I met Alex in 2004 at my shop in Memphis, TN. I had opened up a renewable fuel business, using discarded cooking oil to power diesel engines. A little bit of press had helped bolster my business, and things were going well. I was also full of grand and unfunded plans. One evening, while cleaning up some spilled vegetable oil, a bright-eyed man in his late fifties came walking into the large bay door of my shop; Alex entered my life. Confident and unannounced, he launched into action.
After a whirlwind introduction, Alex began testing me to see if I knew what I was talking about when it came to renewable fuels, and renewable energy in general. Question after question, he tested me. Eventually, he gave me his number and told me to call him in the next few days to discuss a business venture. He came across like a guy with money, who was interested in funding my dreams. As it turned out, he had lots of borrowed money and was considerably more interested in telling me about his dreams – past, and future.
We became friends fairly quickly. He was an inspiration to me the way a sprained ankle inspires an athlete to train harder. Alex’s madness made me want to focus. We cooked together, smoked pot and talked for hours (he talked, I listened). We played music on my front porch, and he met the woman who would later become my wife. He told me I should marry her, long before the thought occurred to me.
He told me about his time in prison. At the height of Alex’s financial success, he owned and was remodeling an estate in Provence, maintained an apartment in Manhattan, flew a private jet all over the world, and had played a part in developing large cargo planes, retrofitted to help with wildfire suppression. In the midst of all of this, Alex managed the finances of a group of individuals who were bringing “Thai Sticks” (marijuana) into the American market. This is, of course, completely illegal, and by a crazy twist of fate, Alex was implicated in the scheme by a couple of fishermen arguing in a bar about who was paid more to bring the goods to shore. A federal agent was listening-in on this argument and brought the whole operation tumbling down. After a lengthy and ill-advised legal battle, Alex was eventually convicted and sentenced to many years in prison.
I later heard about an incredible interface with Alex and the warden of the prison where he spent most of his time. When the writing on the wall was becoming clear, and his eventual sentencing became more and more likely, Alex devised a plan to scope out the prison which would be his home for years to come. Under the guise of a journalist writing a story about life in American prisons, Alex arranged a tour of the facility with the warden. Throughout the tour, Alex peppered the warden with questions about the daily life of inmates, and managed to find out the very best places for an incoming prisoner to position himself.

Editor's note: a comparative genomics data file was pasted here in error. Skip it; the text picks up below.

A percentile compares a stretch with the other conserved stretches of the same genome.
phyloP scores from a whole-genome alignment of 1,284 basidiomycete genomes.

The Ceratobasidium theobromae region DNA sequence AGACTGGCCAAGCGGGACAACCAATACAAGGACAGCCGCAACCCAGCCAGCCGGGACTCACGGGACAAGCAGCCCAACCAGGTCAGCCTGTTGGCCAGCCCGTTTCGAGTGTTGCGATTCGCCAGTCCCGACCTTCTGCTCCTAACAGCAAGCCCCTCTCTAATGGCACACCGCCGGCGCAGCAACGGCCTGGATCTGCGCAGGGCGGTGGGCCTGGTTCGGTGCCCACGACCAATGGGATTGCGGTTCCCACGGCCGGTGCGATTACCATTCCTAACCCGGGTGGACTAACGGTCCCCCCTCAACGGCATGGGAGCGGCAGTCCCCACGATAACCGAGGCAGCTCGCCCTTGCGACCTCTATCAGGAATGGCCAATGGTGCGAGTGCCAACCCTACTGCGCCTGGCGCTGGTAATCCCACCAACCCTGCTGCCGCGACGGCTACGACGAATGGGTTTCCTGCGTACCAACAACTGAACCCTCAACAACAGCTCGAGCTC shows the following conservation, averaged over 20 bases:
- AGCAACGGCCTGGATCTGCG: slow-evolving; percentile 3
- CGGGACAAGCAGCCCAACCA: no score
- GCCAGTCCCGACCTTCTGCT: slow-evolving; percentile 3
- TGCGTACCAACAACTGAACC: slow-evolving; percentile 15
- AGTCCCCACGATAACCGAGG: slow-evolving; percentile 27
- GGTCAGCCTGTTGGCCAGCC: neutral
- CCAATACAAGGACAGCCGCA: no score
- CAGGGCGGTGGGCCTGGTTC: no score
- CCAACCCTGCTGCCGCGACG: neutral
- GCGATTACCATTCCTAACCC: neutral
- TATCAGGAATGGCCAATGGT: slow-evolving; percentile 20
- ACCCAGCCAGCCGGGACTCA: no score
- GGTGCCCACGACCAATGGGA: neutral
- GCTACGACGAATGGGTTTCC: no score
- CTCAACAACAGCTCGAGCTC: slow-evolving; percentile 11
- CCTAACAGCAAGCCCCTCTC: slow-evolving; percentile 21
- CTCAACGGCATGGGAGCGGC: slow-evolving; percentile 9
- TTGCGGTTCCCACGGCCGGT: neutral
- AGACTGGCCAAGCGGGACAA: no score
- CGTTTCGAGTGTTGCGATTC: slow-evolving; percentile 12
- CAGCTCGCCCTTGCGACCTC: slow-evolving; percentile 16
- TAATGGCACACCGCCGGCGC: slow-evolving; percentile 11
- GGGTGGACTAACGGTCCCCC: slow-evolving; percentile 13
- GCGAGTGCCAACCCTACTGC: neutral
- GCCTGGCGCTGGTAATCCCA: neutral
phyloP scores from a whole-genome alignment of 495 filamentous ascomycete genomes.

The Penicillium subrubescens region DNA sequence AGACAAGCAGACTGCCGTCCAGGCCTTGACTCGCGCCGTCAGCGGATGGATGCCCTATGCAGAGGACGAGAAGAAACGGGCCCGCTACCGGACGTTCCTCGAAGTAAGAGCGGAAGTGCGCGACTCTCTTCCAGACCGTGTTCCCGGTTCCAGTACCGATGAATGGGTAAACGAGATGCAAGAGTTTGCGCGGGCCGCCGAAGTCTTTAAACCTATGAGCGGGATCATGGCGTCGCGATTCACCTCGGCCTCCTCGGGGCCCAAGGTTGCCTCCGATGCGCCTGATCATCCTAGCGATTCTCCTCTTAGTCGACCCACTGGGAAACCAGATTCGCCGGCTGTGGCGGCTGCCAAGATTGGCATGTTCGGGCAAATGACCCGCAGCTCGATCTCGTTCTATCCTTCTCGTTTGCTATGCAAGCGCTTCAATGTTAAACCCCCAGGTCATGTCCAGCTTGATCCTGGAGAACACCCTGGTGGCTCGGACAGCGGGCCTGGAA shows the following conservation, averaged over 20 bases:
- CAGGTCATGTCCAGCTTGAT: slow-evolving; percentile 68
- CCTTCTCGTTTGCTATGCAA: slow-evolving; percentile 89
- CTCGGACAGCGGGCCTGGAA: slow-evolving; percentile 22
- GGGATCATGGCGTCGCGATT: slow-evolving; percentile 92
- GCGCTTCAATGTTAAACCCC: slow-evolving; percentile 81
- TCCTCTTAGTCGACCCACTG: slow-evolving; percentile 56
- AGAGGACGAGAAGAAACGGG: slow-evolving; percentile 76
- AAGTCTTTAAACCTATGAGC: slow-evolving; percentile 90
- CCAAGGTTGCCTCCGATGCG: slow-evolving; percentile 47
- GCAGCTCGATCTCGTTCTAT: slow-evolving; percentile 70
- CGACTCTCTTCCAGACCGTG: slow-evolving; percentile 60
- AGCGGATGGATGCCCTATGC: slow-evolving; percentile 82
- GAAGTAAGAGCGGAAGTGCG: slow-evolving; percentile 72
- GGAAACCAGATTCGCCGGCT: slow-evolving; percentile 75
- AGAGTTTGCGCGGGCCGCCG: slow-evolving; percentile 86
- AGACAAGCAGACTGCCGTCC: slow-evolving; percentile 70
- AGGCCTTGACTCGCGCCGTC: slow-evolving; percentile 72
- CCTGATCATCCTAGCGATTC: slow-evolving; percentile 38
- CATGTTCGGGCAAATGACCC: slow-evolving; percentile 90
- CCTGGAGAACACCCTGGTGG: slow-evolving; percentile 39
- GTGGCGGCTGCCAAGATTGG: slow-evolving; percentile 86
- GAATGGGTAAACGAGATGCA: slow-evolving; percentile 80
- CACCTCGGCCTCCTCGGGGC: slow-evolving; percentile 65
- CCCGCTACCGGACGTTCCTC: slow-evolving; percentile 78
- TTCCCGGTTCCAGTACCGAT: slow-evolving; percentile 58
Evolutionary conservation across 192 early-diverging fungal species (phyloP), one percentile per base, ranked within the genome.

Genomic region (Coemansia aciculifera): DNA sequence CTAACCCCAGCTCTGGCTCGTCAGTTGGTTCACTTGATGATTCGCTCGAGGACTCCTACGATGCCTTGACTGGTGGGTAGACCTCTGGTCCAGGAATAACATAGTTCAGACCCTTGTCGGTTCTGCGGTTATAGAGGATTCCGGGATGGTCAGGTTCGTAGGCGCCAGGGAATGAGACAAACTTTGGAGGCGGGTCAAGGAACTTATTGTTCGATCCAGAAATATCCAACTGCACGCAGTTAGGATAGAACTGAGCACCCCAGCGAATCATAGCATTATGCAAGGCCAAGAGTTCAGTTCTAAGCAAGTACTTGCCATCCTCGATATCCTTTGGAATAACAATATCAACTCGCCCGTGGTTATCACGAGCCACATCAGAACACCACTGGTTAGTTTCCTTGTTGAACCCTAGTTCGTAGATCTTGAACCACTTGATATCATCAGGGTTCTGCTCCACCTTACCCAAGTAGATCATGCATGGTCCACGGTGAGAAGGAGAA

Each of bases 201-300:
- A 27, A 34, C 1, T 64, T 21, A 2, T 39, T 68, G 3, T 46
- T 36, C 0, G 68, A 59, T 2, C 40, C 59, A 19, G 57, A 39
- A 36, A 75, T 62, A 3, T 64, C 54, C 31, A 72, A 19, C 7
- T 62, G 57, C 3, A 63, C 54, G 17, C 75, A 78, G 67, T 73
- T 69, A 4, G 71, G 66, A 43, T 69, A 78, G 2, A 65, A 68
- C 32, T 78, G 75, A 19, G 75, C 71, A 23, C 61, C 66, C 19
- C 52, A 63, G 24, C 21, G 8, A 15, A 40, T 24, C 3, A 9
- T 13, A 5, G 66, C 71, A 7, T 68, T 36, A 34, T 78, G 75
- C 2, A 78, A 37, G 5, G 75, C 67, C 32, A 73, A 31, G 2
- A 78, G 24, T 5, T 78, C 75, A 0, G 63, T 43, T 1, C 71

The warden told him that operating the prison’s dairy would be the most lucrative, as success was rewarded with gallons of ice cream. In that particular prison, ice cream was a mighty currency.
After sentencing, and reporting to prison, the warden met Alex, remembered him, and took a liking to him. He ended up with a glut of ice cream, and found a niche for himself as an inmate with resources.
I met him many years after he was released. His time in prison was something he did not share with people. I found out about it by doing a background search after he hinted at doing business with me. He didn’t tell me about it for a few years. I eventually told him I knew about it, but didn’t care about prison time for a drug bust. I have strong feelings about the absurdity of prohibiting marijuana while you can buy liquor and baby formula in the same store.
I helped him load his airplane, a Beechcraft King Air, onto a flatbed trailer when he moved from Memphis to Kansas. I remember feeling deeply sad when he and I shared our last meal at an Indian restaurant in Memphis. I loved him and would miss his regular company.
At one point, when a couple of young guys from New York came down to Memphis to interview me for a documentary film on renewable fuels, I reached out to Alex to see if he could set up an on-camera interview with Morgan Freeman. Morgan and his partner, Bill Luckett, had loaned Alex a great deal of money to initiate the “King Air Foundation” (Alex’s effort to restore and fly that crazy airplane around the world). Alex lived above Morgan’s club in Clarksdale, MS for some time, and considered him a friend. The young filmmakers and I met with Mr. Freeman at his club in Clarksdale. The interview with Morgan made it into the 2006 film, “Greasy Rider”.
On a trip to Europe, after selling my business in 2007, I met up with Alex in Geneva, Switzerland. He invited me to join him at the European Business Aviation Convention and Exhibit, to help him with the only non-profit booth in the whole show. In spite of being shoved to the very back of the exhibit hall, Alex made his way confidently around the sprawling exhibit, shaking hands with CEO’s, Saudi Princes, billionaires and worker-bees, all with the same enthusiasm and easy charm.
He once took me to a Grammy Awards gala in Memphis, honoring local musicians and creative luminaries. His sister, Babs and her husband Jerry were with us. We had a blast and watched as Justin Timberlake was honored by the organization. Babs had been tipping back the Chablis in earnest. Near the end of the evening, I saw her chatting up a lovely woman whom I recognized as an actress. Babs had cornered the actress, and was talking nonstop when I approached. The conversation was absolutely incredible to me. Babs was addressing the woman with great enthusiasm as if she were in-character in one of her films. I reached out, touched the actress on the shoulder and said, ‘Excuse me, would you mind if I borrowed Babs for a moment?’ Cameron Diaz turned to look at me, widened her eyes to the size of the dinner rolls we had just been served and silently mouthed the words, “THANK YOU!” She politely turned back to a still rambling Babs, shook her hands warmly and told her goodbye.